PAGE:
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Why Your Children Are Up Your Ass


“Our kids don’t really know how to play independently, seldom get lost in their imaginations, and are always two feet away from us. It drives us nuts. You’d think we spoiled them rotten but it sure doesn’t seem like we did. I’ve written about this as a cultural phenomenon of “narrowing worlds and great expectations” for parents but I can’t believe everyone struggles with this to the same extent as us. If you do, let me know! I don’t remember needing my parents so much in order to play. We didn’t access our parents so much when we were kids. We went outside and played and didn’t want to come in. Shouldn’t kids want to be away from their parents to not be watched so closely? It doesn’t make any sense to me. I can’t help but think we are blind to something we are doing to perpetuate this.”

My brother wrote this a few weeks ago and I’ve thought a lot about it since then and I’ve come up with one very simple truth that defines the difference between parents today and our parents a generation ago. We were afraid of our parents. Your kids aren’t.

I’m not talking about an abusive relationship, but there was a distance. They were adults. We were children. We didn’t expect them to come play with us. They had different lives that frankly, we weren’t invited to be a part of. If we weren’t outright afraid of them, we were at least a little intimidated by them. Now everyone tries to be their kid’s best friend.

There are other factors of course. We grew up in a time where it was perfectly acceptable to leave the house and be gone all day with zero supervision. I’m talking like 6-12 years of age. Try doing that today. Even if you wanted to, you’d probably get locked up.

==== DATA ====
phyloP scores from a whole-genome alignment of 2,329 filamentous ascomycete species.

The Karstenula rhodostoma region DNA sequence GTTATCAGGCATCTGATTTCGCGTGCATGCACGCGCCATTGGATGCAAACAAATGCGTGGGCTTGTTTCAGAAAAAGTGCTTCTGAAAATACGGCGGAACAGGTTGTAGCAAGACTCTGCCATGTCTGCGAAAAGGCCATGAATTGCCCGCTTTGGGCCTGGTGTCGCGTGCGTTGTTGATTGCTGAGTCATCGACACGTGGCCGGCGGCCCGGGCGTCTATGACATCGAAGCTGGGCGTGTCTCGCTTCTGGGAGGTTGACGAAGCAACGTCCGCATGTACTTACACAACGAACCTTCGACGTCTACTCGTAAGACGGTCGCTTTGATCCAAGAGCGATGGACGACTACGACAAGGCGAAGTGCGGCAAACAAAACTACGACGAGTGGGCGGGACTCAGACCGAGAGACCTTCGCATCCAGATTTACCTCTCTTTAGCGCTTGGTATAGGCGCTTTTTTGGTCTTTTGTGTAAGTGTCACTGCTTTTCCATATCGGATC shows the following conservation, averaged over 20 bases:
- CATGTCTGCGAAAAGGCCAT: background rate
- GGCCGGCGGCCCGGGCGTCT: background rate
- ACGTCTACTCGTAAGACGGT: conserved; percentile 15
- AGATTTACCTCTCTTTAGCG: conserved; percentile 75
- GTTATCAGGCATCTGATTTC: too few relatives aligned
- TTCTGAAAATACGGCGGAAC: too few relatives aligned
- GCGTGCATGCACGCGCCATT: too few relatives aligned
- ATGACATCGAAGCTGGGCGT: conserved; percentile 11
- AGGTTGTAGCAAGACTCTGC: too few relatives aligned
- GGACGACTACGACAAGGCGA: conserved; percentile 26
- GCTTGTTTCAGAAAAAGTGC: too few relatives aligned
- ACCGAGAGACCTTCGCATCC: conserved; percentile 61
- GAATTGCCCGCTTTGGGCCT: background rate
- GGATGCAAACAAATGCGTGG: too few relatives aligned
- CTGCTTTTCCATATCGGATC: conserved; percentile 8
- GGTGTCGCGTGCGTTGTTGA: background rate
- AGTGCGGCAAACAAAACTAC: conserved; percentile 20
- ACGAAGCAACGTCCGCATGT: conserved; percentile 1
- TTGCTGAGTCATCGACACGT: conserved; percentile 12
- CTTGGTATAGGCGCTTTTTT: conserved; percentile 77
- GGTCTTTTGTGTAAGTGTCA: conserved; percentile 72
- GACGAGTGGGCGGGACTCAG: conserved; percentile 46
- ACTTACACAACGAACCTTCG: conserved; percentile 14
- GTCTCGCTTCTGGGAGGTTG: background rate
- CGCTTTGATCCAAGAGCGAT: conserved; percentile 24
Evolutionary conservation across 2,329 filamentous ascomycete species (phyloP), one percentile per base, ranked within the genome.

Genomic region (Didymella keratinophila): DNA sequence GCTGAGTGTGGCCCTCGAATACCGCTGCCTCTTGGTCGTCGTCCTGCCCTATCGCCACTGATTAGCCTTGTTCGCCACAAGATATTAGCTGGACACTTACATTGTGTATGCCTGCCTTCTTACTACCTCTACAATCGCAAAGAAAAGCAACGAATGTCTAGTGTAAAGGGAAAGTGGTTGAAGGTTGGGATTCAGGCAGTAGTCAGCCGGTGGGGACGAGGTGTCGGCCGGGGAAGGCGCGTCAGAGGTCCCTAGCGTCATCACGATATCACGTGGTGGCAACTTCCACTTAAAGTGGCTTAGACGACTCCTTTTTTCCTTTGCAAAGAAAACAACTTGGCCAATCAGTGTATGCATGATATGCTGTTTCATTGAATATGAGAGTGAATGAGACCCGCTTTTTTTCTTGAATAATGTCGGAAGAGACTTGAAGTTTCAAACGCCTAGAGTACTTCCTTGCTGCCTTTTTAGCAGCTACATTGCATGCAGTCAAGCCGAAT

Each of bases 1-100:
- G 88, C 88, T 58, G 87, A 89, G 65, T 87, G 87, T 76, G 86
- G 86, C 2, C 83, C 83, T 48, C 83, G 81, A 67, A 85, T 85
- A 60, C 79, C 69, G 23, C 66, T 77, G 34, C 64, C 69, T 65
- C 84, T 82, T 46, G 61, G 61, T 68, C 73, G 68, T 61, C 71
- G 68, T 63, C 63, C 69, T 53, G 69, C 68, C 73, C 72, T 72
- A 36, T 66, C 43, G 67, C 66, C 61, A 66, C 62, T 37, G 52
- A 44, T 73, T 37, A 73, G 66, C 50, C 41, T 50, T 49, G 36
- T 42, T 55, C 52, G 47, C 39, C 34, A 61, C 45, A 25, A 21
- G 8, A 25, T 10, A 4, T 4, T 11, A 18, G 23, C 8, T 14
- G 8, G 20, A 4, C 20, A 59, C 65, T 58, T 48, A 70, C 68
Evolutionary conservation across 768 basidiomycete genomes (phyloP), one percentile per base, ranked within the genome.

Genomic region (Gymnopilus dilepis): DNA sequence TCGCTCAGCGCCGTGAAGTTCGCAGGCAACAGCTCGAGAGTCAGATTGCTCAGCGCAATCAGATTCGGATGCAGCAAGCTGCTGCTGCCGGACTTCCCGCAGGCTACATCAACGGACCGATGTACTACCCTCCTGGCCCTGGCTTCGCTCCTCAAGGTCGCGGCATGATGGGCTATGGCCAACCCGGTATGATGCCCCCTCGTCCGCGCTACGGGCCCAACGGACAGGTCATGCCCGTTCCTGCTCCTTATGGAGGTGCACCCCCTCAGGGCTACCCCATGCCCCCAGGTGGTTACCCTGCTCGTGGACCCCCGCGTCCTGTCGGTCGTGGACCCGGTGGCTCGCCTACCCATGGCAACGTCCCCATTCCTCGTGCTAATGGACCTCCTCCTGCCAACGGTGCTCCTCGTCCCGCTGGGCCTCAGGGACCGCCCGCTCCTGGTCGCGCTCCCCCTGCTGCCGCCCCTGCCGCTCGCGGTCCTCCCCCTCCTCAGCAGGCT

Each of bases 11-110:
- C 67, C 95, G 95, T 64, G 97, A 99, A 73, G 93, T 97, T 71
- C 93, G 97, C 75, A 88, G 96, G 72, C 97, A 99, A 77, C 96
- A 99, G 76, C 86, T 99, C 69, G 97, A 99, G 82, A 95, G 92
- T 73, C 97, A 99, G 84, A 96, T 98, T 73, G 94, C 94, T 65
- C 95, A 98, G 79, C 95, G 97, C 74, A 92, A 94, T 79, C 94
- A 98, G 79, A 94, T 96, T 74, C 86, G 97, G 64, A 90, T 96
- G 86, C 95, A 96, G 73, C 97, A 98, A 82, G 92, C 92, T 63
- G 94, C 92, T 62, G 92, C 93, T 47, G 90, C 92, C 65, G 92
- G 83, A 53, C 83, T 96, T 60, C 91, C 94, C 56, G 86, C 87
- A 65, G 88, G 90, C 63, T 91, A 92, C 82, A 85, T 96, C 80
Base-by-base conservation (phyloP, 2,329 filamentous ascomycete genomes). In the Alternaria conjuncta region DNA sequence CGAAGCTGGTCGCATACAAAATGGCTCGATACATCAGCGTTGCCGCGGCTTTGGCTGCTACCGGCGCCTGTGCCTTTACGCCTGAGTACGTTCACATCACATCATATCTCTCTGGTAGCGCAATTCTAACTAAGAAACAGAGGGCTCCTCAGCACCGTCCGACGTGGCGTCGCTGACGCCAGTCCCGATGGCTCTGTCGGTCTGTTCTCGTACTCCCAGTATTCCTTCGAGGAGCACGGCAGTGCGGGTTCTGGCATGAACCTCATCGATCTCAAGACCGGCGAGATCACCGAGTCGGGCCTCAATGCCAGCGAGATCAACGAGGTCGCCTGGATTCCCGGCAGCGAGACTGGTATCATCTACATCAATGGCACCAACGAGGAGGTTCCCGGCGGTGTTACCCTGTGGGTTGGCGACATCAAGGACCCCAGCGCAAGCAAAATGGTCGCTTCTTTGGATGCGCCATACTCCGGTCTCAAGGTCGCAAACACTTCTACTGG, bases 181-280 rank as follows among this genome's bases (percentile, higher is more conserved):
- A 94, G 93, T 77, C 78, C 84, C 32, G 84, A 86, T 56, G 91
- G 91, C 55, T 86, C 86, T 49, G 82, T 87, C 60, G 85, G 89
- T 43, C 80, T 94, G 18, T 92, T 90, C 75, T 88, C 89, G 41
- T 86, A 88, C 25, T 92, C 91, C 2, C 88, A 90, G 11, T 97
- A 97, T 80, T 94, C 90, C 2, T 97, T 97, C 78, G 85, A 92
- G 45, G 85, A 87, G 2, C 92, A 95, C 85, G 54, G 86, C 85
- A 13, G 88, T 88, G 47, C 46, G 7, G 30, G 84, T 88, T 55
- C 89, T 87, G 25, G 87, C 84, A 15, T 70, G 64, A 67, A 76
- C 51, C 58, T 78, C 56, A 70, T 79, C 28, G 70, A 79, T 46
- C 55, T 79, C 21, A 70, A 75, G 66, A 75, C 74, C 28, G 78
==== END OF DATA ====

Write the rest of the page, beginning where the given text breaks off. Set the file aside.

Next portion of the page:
When I was in the first grade, we lived in Edmond, Oklahoma. I would go play on the playground at the elementary school a few doors down. Sometimes, me and a friend would walk the two blocks to the local grocery store, and if we had money, buy a candy bar. I had to wait at the light and cross the street. This wasn’t a dirt road in the middle of nowhere. It was a typical suburban neighborhood.

I also remember being able to ride my bike to the local Five and Dime, a Woolworths. I honestly don’t remember how far it was, but far enough. At least part of it involved a trail between two houses. I would go buy BB’s for my Wrist Rocket, a high powered sling shot that was strong enough to break bottles. I would bring money, and buy bb’s, which even then the clerk had to get out of a locked case.

I was six.

So there’s that. We definitely learned to be independent at an early age. We all did.

But it wasn’t just what we were allowed to do, it was that my parents worked. They were busy. When they weren’t at work, they were involved in church. And they were with other adults. Kids weren’t supposed to hang out with adults. We’d get kicked out. Go play, we’d be told.

I know what you’re thinking. You’re thinking, well I could tell my kids that and they would just stand there, or they wouldn’t know what to do. Here’s my point.

They’re not afraid of you.

When you say go play, they think that’s a suggestion. One they’re not all that fond of, and one they’re not used to hearing. When our parents told us to get out of the house, they meant it.

I’m sure I’ll get push back from my youngest brother, the one who wrote the Facebook post. He’s the baby of the family, and yet too old to be a Millennial. It seems to me, he’s on the border of the world’s his older siblings grew up in, and the ones his kids are growing up in. I’m only eight years older than he is, but a lot changed in the world in those eight years. Also, he was the baby, so who knows how he was treated in relation to the older kids.

I myself get accused of not being very hands on when it comes to my grandkids. I don’t spend a lot of time on the floor, playing toys with them. It’s not because I don’t love them. I love them deeply. But I don’t want to play on the floor. It’s boring and it hurts my back. I like it when they want to sit on my lap. I’ll read books to them. I’ll watch tv with them. But I don’t want to build a lego castle with them. Even the box says 3-7, not 3-47.